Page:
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Lohmann v. Colvin

United States District Court, W.D. New York

April 29, 2014

JULIE L. LOHMANN f/k/a JULIE L. DIBARI, Plaintiff,
v.
CAROLYN W. COLVIN, ACTING COMMISSIONER OF SOCIAL SECURITY, Defendant.

DECISION AND ORDER

WILLIAM M. SKRETNY, District Judge.

1. Plaintiff Julie L. Lohmann challenges an Administrative Law Judge's ("ALJ") decision, dated October 29, 2010, wherein the ALJ determined that Plaintiff was not disabled under sections 216(i) and 223(d) of the Social Security Act. Plaintiff protectively filed an application for disability insurance benefits on May 14, 2008 alleging that she became disabled beginning November 16, 2006. She now contends that the ALJ's determination is not based upon substantial evidence, and reversal is warranted.

2. Plaintiff's application for disability insurance benefits was initially denied on September 24, 2008. Plaintiff requested a hearing on that denial, which was granted, and on October 1, 2010, she and a vocational expert testified before the ALJ. The ALJ issued a decision denying Plaintiff's application for disability insurance benefits on October 29, 2010 and the Appeals Council denied Plaintiff's request for review on August 10, 2012, rendering the ALJ's determination the final decision of the Commissioner. Plaintiff filed the instant action on October 12, 2012.

3. On June 17, ____, both Plaintiff and the Commissioner filed Motions for Judgment on the Pleadings pursuant to Rule 12(c) of the Federal Rules of Civil Procedure. Judgment on the pleadings is appropriate where material facts are undisputed and where a judgment on the merits is possible merely by considering the contents of the pleadings. Sellers v. M.C. Floor Crafters, Inc. , 842 F.2d 639, 642 (2d Cir. 1988).

4. A court reviewing a denial of disability benefits may not determine de novo whether an individual is disabled. See 42 U.S.C. §§ 405(g), 1383(c)(3); Wagner v. Sec'y of Health & Human Servs. , 906 F.2d 856, 860 (2d Cir. 1990). Rather, the Commissioner's determination will only be reversed if it is not supported by substantial evidence or there has been a legal error. See Grey v. Heckler , 721 F.2d 41, 46 (2d Cir. 1983); Marcus v. Califano , 615 F.2d 23, 27 (2d Cir. 1979). Substantial evidence is that which amounts to "more than a mere scintilla, " and it has been defined as "such relevant evidence as a reasonable mind might accept as adequate to support a conclusion." Richardson v. Perales , 402 U.S. 389, 401, 91 S.Ct. 1420, 1427, 28 L.Ed.2d 842 (1971) (internal quotation marks and citation omitted). Where evidence is deemed susceptible to more than one rational interpretation, the Commissioner's conclusion must be upheld. See Rutherford v. Schweiker , 685 F.2d 60, 62 (2d Cir. 1982), cert denied, 459 U.S. 1212 (1983).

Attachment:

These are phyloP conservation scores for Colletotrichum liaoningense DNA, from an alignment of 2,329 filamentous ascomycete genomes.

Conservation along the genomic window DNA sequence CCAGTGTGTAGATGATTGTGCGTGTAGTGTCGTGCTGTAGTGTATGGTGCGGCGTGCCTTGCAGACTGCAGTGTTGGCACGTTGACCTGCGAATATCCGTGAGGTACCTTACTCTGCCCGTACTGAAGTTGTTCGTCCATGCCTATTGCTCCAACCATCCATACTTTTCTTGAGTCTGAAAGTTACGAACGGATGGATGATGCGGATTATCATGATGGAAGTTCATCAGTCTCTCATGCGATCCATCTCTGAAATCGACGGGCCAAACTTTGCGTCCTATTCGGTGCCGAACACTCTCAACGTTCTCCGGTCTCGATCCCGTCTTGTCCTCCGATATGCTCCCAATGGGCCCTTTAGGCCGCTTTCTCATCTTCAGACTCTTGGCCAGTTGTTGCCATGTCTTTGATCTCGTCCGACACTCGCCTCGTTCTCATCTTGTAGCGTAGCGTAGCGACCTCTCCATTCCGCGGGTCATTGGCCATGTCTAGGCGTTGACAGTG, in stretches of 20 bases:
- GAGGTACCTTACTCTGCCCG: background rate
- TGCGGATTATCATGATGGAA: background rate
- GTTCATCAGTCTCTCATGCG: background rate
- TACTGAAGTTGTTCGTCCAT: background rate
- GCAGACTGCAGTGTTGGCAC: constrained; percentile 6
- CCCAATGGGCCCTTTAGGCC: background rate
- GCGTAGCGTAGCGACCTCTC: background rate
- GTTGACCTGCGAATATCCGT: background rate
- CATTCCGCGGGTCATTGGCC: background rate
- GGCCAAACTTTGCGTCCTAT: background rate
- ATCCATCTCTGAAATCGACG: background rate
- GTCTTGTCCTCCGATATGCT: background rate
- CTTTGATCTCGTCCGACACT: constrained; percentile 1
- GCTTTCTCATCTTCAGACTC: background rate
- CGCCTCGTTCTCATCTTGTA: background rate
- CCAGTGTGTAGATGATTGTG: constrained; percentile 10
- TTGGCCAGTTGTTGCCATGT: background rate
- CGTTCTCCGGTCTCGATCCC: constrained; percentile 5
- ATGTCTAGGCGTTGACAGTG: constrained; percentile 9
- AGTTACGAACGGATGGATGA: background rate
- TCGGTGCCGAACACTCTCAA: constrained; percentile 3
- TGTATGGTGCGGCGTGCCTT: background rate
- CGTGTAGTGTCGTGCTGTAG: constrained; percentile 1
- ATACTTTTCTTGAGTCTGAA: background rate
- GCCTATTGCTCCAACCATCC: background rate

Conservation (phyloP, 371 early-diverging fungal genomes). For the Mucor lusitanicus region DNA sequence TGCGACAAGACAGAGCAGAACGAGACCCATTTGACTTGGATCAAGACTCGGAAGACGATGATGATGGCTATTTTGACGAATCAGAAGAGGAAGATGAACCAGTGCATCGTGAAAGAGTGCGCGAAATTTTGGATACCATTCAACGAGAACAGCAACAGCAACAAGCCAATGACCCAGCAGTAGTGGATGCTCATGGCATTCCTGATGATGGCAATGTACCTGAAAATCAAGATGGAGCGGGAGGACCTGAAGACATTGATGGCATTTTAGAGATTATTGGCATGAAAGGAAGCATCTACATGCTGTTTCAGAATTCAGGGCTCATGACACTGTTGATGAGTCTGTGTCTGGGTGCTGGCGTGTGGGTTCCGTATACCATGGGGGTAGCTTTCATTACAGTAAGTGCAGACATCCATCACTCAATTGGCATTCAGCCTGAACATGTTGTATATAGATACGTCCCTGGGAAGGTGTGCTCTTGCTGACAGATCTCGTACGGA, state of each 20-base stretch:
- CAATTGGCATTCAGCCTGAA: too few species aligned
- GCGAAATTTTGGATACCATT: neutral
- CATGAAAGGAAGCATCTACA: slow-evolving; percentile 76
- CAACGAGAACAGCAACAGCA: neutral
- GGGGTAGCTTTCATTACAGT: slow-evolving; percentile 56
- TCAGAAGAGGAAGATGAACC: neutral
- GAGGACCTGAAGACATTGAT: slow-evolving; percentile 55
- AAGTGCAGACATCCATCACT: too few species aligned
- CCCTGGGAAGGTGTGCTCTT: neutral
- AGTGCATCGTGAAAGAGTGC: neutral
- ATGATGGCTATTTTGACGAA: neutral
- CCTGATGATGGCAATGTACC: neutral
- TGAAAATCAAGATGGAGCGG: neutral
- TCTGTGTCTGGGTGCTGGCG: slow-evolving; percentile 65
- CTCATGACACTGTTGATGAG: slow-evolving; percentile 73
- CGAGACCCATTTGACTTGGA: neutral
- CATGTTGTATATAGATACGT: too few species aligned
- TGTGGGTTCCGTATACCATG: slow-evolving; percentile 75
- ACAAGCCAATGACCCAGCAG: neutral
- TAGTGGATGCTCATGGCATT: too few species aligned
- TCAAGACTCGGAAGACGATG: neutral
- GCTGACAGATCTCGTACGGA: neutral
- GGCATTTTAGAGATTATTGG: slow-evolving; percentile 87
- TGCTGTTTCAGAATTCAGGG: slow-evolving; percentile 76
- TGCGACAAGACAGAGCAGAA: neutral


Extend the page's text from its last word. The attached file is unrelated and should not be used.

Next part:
5. To determine whether the ALJ's findings are supported by substantial evidence, "a reviewing court considers the whole record, examining the evidence from both sides, because an analysis of the substantiality of the evidence must also include that which detracts from its weight." Williams on Behalf of Williams v. Bowen , 859 F.2d 255, 258 (2d Cir. 1988). If supported by substantial evidence, the Commissioner's finding must be sustained "even where substantial evidence may support the plaintiff's position and despite that the court's independent analysis of the evidence may differ from the [Commissioner's]." Rosado v. Sullivan , 805 F.Supp. 147, 153 (S.D.N.Y. 1992). In other words, this Court must afford the Commissioner's determination considerable deference, and will not substitute "its own judgment for that of the [Commissioner], even if it might justifiably have reached a different result upon a de novo review." Valente v. Sec'y of Health & Human Servs. , 733 F.2d 1037, 1041 (2d Cir. 1984).

6. The Commissioner has established a five-step sequential evaluation process to determine whether an individual is disabled as defined under the Act. See 20 C.F.R. § § 404.1520, 416.920. The United States Supreme Court recognized the validity of this analysis in Bowen v. Yuckert , 482 U.S. 137, 140-42, 107 S.Ct. 2287, 2291, 96 L.Ed.2d 119 (1987), and it remains the proper approach for analyzing whether a claimant is disabled.

7. This five-step process is detailed below: